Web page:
Catch results a sign of healthy river
Asignificant catch of highend predatory native fish in Jeparit’s annual Easter fishing competition has continued to reflect a significant turnaround in the health of the lower Wimmera River.
Anglers weighed in more than 100 fish during the Saturday contest, including a winning yellowbelly or golden perch that tipped the scales at 3.581 kilograms.
Horsham’s George Alcock caught the fish near Hindmarsh Ski Club on a stretch of river that a decade ago that was so stressed from conditions caused by drought that it was devoid of recognisable life.
Mr Alcock pocketed a $2000 cash first prize for his fish.
His catch finished ahead of a string of other big yellowbelly, which after release into the river rely completely on a complex ecological food chain in the waterway.
Dallas Oakleigh from Dartmoor was second with a 2.892kg fish, Blue Mcintyre, Horsham, was third, 2.843 and then Dale Stephan, Nhill, 2.698 and Mathew Walker, Horsham, 2.494.
Nellie Nossack of Nhill won a junior competition, taking home $500 cash and a swag thanks to a 2.191kg yellowbelly.
Apart from the fish they weighed in, anglers caught many more undersized fish, including carp, redfin, silver perch, catfish and even a couple of bass.
As part of catch-and-release requirements of the contest, all native fish went back into the river.
Increase in entries
Event secretary-treasurer Paul Holmes said entries for the annual contest were up on last year, with more than 450 anglers registering to fish for prizes.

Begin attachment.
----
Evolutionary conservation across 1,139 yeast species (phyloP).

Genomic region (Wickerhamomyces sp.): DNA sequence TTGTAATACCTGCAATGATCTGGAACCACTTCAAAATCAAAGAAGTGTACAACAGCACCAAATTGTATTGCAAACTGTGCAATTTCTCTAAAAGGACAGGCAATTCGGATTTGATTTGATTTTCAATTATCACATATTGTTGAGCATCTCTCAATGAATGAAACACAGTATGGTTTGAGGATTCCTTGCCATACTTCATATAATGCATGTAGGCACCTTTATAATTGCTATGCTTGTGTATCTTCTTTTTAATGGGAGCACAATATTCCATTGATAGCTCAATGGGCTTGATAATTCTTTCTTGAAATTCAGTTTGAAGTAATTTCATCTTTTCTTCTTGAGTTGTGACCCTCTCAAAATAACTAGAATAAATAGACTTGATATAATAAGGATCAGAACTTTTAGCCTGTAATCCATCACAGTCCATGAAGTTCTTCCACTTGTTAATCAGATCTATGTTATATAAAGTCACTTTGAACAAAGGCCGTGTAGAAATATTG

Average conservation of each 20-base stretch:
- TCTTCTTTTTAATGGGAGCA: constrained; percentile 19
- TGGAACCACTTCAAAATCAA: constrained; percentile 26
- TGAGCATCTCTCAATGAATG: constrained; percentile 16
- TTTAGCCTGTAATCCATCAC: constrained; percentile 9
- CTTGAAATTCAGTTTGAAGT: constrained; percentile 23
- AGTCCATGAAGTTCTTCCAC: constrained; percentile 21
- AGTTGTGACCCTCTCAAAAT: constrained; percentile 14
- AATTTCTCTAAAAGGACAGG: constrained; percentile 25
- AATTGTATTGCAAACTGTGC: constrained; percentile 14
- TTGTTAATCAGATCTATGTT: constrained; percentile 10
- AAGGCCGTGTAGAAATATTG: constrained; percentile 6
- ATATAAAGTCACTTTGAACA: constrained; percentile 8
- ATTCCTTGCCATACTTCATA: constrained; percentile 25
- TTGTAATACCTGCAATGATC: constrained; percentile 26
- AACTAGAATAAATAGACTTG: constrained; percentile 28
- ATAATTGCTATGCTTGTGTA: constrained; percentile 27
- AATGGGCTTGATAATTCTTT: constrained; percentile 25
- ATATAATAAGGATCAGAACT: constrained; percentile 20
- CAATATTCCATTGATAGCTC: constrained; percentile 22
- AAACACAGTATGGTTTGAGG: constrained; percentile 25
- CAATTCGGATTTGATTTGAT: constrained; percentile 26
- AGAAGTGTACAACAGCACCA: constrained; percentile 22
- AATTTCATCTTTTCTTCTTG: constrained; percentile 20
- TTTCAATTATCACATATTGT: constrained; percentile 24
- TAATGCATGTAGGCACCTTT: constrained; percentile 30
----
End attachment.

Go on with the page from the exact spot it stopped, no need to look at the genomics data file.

“It was a great success. We were about 30 to 40 entries up on last year and there were many smiling faces. Everyone I spoke to had a really good time,” he said.
“We promote the contest as a family event and a lot of kids turned up. We had 130 showbags to give away and we ran out.”
The Weekly Advertiser was the primary sponsor of the event that ran from 7.30am to 3pm between Jeparit boat ramp and ski club in ideal autumn conditions.
Jeparit’s population swelled during the weekend with anglers, some who had travelled as long as five hours to take part, making the most of an opportunity to camp on the banks of the river.
Mr Holmes said Jeparit came alive with the influx of people and the event continued to grow.
“It’s just getting bigger and bigger. We’re always open to how we can improve things and will have a debrief next week. It is unlikely we will be changing too much apart from seeing whether we can attract more sponsors,” he said.
A study into the value of water has revealed the Wimmera River contributed $4.7-million to the regional economy in 2017, with fishing competitions providing major boosts.
The study suggested last year’s Jeparit contest generated $144,000 for the region.